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The Shakespeare Mystery Edward de Vere William Shakespeare DVD MP4 USB

The Shakespeare Mystery Edward de Vere William Shakespeare DVD MP4 USB
The Shakespeare Mystery Edward de Vere William Shakespeare DVD MP4 USB
Item# the-shakespeare-mystery-dvd-edward-de-vere-oxfordian-theory
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Was the author of the plays attributed to William Shakespeare really ''The Bard of Avon'', the son of a glove maker, or was he really Edward de Vere, the 17th Earl of Oxford, heir to the second oldest earldom in the English kingdom and one of the great noblemen and statesmen of his day? This investigative documentary follows up on the over 4,000 books written since Shakespeare's day that question the authorship of these plays, works that most consider to be the greatest plays ever written, and makes a strong circumstantial case that the author was actually Edward de Vere, stronger than the traditional circumstantial case that he was William Shakespeare. Scholarly, clever, insightful, riveting, fascinating and deeply moving, the lattermost especially so when one considers that some of the greatest laments in Shakespeare's plays were really de Vere's own veiled sorrows at the prospect of never being able to receive the credit he deserved for being the author of such profound works. *Presented In The Highest DVD Quality MPG Video Format Of 9.1 MBPS As An Archival Quality All Regions Format DVD, MP4 Video Download Or USB Flash Drive! (Color, 1989, 58 Minutes.) #TheShakespeareMystery #WilliamShakespeare #Playwrights #Poets #EdwardDeVere #EdwardDeVere17thEarlOfOxford #EarlOfOxford #Documentaries #Oxford #Shakespeare #OxfordianTheory #ShakespeareAuthorshipCandidates #Peerage #ElizabethanEra #ElizabethIOfEngland #QueenElizabethI #Plays #Theater #Theatre #Stage #Poetry #LovePoetry #Literature #EnglishLiterature #DVD #VideoDownload #MP4 #USBFlashDrive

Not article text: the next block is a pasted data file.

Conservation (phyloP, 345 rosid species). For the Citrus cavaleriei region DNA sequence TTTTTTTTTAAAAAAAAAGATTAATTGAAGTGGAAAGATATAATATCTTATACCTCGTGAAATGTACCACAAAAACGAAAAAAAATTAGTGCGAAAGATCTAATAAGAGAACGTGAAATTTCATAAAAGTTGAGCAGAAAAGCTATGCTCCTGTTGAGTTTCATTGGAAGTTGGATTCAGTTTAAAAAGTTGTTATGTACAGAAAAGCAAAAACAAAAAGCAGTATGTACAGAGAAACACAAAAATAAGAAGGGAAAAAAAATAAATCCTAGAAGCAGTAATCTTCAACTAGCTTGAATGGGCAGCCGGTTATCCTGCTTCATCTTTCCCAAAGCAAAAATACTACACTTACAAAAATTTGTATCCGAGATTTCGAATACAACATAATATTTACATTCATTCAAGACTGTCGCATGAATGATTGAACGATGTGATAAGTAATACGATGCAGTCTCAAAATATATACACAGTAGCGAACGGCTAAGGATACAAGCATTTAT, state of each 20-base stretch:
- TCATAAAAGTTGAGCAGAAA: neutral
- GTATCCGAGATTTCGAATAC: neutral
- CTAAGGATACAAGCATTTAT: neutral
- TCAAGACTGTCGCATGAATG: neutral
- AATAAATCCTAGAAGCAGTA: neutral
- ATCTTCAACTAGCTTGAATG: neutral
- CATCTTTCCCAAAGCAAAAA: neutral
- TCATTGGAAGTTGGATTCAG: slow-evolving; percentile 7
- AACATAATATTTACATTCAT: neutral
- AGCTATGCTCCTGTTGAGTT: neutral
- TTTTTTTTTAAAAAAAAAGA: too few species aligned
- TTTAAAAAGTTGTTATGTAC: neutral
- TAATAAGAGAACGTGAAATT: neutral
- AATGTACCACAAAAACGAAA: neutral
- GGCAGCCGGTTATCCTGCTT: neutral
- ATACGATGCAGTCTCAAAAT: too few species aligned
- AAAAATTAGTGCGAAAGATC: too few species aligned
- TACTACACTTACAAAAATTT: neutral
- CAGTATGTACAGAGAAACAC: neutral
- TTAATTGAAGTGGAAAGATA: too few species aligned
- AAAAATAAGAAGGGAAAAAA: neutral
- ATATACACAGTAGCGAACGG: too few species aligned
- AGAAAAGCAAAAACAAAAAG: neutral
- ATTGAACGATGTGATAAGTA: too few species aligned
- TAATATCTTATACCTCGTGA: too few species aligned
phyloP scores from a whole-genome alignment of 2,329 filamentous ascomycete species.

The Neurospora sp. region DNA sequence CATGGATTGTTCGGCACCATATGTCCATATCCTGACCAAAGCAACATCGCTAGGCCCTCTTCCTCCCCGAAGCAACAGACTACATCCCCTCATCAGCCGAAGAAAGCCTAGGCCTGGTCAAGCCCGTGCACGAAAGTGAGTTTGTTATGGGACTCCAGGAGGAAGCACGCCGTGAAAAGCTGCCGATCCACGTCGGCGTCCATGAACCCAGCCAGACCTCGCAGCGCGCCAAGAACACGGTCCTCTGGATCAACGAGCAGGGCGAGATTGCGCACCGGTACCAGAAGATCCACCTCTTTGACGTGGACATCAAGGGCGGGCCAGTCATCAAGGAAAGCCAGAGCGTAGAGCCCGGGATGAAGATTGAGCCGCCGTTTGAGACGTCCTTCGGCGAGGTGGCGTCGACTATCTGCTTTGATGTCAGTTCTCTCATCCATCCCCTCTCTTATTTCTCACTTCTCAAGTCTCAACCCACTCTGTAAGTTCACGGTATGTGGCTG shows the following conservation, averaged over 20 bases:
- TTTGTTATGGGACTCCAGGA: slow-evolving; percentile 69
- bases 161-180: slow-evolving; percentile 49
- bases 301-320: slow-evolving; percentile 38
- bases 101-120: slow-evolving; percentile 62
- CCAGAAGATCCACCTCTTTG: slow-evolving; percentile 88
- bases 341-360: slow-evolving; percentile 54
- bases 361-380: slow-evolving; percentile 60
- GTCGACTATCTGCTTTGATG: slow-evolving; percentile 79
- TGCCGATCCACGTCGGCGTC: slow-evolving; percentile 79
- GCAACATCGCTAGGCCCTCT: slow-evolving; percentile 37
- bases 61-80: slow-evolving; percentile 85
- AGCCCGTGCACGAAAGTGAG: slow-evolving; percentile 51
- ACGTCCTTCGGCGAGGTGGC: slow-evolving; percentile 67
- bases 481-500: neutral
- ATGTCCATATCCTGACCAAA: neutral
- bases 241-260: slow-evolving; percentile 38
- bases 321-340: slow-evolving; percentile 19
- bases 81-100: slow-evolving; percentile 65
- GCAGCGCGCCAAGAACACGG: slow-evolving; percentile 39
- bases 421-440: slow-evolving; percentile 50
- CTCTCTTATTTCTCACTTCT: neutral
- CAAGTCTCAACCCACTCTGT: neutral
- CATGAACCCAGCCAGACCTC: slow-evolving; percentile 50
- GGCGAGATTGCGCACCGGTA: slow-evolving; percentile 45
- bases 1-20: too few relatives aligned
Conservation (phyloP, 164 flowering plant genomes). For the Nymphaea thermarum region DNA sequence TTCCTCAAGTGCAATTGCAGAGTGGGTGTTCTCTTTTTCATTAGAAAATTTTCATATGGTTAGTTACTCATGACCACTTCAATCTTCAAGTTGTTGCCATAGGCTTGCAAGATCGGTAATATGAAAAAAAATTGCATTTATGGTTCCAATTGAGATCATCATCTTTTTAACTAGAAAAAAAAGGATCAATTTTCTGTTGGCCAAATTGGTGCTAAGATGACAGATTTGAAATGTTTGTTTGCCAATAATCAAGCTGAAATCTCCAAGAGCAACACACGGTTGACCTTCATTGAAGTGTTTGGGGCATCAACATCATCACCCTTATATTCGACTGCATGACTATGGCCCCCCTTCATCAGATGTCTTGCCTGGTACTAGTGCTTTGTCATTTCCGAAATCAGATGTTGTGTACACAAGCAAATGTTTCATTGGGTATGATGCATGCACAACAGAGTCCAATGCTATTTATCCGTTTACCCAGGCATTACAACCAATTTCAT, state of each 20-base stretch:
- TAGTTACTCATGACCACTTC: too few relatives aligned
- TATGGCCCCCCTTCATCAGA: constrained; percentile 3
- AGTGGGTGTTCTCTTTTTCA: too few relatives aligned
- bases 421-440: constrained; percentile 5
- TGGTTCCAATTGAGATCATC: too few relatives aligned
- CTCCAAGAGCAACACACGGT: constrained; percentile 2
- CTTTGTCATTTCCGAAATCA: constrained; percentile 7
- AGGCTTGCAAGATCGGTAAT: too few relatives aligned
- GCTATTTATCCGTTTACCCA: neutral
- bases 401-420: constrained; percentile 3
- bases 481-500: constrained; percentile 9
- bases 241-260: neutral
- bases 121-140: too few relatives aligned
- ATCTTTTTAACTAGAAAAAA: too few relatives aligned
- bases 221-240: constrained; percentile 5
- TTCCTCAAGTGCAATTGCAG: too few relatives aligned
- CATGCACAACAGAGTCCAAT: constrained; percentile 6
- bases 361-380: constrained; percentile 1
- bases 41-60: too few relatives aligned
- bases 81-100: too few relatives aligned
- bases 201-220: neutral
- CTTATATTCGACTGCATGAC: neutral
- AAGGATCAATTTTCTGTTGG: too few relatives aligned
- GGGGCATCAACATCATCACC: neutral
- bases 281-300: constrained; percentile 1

William Shakespeare (1564-1616) was born at Stratford-on-Avon, England. Renowned as the most influential writer in the English language, he created 36 plays and 154 sonnets, including Romeo and Juliet, Hamlet and The Merchant of Venice. Many believe Shakespeare was a front for the writings of Edward de Vere, 17th Earl of Oxford, English courtier, Lord Great Chamberlain (April 12, 1550 - June 24, 1604). He is the most popular alternative candidate proposed for the authorship of the works of William Shakespeare. de Vere was an English peer and courtier of the Elizabethan era. Oxford was heir to the second oldest earldom in the kingdom, a court favourite for a time, a sought-after patron of the arts, and noted by his contemporaries as a lyric poet and court playwright. His reckless and volatile temperament precluded him from attaining any courtly or governmental responsibility and contributed to the dissipation of his estate. De Vere was the only son of John de Vere, 16th Earl of Oxford, and Margery Golding. After the death of his father in 1562, he became a ward of Queen Elizabeth and was sent to live in the household of her principal advisor, Sir William Cecil. He married Cecil's daughter, Anne, with whom he had five children. De Vere was estranged from her for five years after he refused to acknowledge her first child as his. De Vere was a champion jouster and travelled widely throughout Italy and France. He was among the first to compose love poetry at the Elizabethan court, and he was praised as a playwright, and though the authorship of the collected works of William Shakespeare are according to the Oxfordian Theory of Shakespeare authorship properly credited to him, none of the plays attributed to de Vere by name are known to survive. A stream of dedications praised de Vere for his generous patronage of literary, religious, musical, and medical works, and he patronised both adult and boy acting companies, as well as musicians, tumblers, acrobats and performing animals. He fell out of favour with the Queen in the early 1580s and was exiled from court after impregnating one of her maids of honour, Anne Vavasour, which instigated violent street brawls between de Vere's retainers and her uncles. De Vere was reconciled to the Queen in 1583, but all opportunities for advancement had been lost. In 1586, the Queen granted de Vere a 1,000 pound sterling annuity to relieve his financial distress caused by his extravagance and selling off his income-producing lands for ready money. After his wife's death, he married Elizabeth Trentham, one of the Queen's maids of honour, with whom he had an heir, Henry de Vere. He died in 1604, having spent the entirety of his inherited estates.